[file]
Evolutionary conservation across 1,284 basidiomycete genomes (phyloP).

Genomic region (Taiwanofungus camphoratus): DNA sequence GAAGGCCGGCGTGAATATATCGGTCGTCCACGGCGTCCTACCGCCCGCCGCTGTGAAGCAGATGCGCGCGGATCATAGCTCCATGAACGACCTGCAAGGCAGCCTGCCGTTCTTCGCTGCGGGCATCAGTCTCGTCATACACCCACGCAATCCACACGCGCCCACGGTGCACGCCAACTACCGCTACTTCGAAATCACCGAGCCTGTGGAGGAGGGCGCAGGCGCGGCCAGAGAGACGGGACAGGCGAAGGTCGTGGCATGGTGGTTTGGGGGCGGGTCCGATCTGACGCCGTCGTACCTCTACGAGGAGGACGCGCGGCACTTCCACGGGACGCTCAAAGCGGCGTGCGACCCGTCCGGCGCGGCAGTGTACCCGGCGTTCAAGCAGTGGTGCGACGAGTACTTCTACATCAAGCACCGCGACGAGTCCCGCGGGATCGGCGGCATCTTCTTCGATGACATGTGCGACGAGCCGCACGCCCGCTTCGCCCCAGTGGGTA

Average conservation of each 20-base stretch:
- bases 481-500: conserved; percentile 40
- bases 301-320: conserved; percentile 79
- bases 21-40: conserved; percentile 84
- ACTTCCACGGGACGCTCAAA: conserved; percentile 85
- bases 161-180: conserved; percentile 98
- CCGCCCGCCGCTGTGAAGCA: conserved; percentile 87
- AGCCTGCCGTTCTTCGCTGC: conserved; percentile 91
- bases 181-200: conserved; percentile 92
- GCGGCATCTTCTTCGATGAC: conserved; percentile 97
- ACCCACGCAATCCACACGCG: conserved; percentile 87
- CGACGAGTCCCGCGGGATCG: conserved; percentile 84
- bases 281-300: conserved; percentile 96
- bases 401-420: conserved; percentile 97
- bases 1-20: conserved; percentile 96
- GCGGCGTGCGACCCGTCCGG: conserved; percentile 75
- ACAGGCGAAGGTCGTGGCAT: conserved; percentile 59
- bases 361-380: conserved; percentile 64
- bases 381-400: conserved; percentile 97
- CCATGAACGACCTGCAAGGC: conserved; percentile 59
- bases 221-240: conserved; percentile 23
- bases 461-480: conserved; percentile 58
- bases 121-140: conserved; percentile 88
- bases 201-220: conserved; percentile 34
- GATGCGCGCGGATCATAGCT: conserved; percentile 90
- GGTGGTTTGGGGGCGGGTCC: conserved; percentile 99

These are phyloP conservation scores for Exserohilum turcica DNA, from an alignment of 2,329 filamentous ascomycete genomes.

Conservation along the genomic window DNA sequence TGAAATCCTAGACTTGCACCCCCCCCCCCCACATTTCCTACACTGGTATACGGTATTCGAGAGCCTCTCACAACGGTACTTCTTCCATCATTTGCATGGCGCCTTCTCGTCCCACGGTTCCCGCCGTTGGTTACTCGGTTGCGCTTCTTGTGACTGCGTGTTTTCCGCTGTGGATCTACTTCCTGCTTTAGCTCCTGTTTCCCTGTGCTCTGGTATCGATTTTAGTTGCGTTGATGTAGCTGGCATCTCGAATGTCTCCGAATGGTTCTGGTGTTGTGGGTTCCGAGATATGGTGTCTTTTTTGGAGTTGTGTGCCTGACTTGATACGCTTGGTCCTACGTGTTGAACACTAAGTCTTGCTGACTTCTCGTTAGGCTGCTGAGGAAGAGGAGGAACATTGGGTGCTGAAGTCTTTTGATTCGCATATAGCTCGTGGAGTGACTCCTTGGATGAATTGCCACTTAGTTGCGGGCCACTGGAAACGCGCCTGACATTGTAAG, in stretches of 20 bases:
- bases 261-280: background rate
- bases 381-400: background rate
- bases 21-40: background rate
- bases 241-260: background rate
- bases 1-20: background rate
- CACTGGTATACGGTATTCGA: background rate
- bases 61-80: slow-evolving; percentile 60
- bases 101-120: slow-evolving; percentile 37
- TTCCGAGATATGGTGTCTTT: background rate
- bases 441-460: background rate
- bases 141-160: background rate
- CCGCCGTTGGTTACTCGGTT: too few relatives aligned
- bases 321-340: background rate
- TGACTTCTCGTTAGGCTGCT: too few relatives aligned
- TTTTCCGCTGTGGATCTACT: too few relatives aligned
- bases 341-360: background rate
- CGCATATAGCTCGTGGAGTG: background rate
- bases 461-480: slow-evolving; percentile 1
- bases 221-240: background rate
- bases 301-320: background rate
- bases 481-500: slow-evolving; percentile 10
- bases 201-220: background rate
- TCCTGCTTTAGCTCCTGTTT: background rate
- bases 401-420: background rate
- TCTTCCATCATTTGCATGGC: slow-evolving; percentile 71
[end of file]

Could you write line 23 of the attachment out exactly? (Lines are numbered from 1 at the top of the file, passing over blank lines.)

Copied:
- bases 221-240: conserved; percentile 23